Image Processing Reference
In-Depth Information
Chapter 10
This topic has taken the reader on a journey through various image processing tech-
niques, some of which will be new and some which will be familiar. On the way, we
have encountered well-known methods such as the median filter, morphological
operators and the hit-or-miss transform. Most other image processing texts start by
deriving a filtering operator and mapping it to a finite sliding window. In this topic
we begin with the sliding window and consider the processing options available
from it.
The values within the filter window are treated as logical inputs to a Boolean
expression. The design process consists of identifying which Boolean expression
(out of all those possible) will result in the lowest overall error. For binary images
and small windows, the number of input combinations is sufficiently low such that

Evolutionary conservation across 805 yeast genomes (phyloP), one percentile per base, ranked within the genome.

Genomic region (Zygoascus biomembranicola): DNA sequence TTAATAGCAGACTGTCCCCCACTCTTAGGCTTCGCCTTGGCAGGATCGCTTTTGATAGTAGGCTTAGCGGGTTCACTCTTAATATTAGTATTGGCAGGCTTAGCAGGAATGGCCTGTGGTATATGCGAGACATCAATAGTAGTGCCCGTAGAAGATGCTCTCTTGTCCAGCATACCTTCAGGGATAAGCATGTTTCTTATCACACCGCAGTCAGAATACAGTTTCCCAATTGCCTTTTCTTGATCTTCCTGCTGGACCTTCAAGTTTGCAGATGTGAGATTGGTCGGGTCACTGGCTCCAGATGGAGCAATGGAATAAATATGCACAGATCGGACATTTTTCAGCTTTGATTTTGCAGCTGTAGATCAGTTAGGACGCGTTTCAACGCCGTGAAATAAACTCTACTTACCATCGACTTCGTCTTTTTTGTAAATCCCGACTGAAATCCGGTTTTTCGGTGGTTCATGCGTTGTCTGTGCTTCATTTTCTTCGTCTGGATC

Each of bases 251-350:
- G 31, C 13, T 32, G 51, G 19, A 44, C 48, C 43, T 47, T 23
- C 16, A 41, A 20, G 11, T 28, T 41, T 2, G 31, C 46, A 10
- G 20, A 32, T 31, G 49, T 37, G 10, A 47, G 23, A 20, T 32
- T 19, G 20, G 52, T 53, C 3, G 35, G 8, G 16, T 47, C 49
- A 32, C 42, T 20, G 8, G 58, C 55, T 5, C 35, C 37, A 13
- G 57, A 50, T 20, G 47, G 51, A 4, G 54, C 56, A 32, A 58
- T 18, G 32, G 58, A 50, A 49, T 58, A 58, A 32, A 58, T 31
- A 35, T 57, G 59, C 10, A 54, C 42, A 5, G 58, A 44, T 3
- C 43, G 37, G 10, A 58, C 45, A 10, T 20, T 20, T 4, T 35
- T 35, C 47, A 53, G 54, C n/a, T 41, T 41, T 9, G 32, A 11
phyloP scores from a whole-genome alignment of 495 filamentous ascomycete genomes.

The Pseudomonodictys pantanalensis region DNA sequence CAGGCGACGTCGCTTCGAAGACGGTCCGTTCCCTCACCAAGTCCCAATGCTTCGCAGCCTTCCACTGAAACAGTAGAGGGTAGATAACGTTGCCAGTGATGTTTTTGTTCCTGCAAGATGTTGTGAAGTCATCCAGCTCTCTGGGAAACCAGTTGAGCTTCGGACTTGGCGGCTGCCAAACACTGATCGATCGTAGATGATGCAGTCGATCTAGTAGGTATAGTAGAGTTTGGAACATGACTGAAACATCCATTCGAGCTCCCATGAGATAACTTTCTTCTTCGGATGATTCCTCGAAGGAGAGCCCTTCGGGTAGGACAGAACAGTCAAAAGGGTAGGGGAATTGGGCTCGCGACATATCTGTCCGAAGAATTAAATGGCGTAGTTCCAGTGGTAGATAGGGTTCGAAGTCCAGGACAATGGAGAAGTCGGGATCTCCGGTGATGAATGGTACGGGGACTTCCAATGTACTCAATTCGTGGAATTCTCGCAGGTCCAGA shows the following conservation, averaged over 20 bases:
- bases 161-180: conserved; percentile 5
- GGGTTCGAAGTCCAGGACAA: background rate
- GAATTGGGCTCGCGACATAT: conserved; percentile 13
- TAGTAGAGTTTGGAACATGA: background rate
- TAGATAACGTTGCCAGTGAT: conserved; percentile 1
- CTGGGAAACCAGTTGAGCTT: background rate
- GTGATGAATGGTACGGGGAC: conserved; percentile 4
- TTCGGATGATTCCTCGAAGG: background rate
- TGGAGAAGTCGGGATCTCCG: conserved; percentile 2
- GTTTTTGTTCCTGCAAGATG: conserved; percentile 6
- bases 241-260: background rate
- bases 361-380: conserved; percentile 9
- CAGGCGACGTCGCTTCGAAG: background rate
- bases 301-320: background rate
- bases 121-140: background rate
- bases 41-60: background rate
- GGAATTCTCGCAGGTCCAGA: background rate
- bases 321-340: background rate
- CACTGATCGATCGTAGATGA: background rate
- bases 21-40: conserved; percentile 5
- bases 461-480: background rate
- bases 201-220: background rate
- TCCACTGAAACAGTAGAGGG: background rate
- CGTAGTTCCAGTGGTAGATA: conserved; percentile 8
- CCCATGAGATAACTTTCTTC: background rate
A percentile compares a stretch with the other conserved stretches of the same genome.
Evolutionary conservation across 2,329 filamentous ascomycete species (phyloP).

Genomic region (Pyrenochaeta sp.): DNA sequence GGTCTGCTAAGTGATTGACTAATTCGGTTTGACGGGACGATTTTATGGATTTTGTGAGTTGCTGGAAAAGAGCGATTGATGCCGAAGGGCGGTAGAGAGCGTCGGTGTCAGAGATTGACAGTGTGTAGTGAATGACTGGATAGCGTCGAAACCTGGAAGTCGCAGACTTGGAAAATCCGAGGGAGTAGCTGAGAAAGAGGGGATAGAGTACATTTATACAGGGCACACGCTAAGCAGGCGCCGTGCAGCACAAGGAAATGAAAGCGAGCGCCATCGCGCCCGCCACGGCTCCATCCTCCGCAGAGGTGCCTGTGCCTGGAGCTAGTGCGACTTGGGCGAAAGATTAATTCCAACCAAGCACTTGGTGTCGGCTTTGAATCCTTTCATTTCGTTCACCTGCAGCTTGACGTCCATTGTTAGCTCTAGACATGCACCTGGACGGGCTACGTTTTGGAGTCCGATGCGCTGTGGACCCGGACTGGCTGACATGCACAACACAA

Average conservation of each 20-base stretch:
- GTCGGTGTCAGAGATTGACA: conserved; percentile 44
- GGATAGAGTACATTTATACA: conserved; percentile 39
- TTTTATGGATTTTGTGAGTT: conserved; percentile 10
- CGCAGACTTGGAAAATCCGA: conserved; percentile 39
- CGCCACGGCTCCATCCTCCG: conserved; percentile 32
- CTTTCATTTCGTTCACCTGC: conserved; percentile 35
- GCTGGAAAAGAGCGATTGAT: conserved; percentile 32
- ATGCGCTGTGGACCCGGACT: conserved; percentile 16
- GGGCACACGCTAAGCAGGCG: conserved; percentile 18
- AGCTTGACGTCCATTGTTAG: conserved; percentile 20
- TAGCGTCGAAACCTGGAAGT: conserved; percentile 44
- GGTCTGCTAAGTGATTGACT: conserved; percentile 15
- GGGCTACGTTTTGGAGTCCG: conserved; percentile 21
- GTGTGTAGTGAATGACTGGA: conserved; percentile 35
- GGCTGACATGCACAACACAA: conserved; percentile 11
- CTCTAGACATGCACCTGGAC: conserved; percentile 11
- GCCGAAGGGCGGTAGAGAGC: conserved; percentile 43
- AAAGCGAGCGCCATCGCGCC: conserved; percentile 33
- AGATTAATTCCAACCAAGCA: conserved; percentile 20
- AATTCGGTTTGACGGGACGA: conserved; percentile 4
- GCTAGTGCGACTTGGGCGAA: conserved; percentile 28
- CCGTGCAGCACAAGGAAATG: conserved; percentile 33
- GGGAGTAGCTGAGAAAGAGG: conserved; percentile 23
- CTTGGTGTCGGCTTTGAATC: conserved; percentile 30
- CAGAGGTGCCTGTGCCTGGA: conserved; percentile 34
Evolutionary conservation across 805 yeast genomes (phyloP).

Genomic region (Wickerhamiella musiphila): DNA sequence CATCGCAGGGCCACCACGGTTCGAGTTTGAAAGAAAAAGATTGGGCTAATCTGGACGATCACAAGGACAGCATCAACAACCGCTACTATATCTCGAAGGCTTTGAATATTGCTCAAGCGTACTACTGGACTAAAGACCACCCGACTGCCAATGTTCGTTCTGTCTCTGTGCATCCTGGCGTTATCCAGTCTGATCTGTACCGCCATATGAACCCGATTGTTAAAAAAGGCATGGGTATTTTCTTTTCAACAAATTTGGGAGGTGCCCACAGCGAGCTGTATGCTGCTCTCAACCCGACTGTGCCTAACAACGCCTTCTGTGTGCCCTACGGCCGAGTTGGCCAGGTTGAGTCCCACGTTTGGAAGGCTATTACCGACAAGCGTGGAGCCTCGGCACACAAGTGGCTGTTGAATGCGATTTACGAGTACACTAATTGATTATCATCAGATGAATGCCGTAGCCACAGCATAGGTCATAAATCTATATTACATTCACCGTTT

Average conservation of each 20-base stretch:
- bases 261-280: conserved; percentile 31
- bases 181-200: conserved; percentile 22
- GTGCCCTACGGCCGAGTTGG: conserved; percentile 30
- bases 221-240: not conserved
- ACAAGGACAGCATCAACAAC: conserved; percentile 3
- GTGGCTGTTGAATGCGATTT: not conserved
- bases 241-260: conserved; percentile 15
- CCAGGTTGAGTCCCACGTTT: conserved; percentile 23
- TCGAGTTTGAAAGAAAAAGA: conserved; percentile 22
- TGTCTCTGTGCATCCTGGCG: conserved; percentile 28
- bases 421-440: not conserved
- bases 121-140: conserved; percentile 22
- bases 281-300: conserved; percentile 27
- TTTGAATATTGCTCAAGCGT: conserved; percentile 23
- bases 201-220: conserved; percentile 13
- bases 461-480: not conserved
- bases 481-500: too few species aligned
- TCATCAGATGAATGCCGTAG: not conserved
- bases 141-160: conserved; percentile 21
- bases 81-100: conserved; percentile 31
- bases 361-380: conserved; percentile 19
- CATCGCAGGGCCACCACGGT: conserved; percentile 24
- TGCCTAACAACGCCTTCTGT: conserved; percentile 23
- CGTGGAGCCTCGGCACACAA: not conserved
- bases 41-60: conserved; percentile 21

the conditional probability of each output may be estimated accurately from a mod-
est training set. The theory is straightforward and leads to simple methods for the
calculation of the optimal filer and its associated error.
It is also easy to compare different filters and compute the increase in error for
sub-optimal filters. The effects of the filters (in terms of which patterns of pixels are
altered and which are left unchanged) can be seen to be consistent for additive and
subtractive noise. For simple document-processing problems, the results can be
stunning. This contrasts favorably with commonly used approaches of either ap-
plying the median filter regardless or heuristic filter design (i.e. guessing) at a
pixel-processing level. The filter is defined in terms of an expression in Boolean
logic that may be mapped directly to hardware.
The difficulty with this design approach comes when we wish to make the win-
dow size larger for more complex problems. For each extra location in the filter
window, the number of input combinations doubles. Any window much larger than
3 pixels results in too many input combinations to estimate when using a train-
ing set containing a few images.
In any design approach based on training, it is essential that the size of the train-
ing set is matched to the complexity of the problem. If the search space is too large,
constraints must be applied in order to limit the complexity of the problem. The
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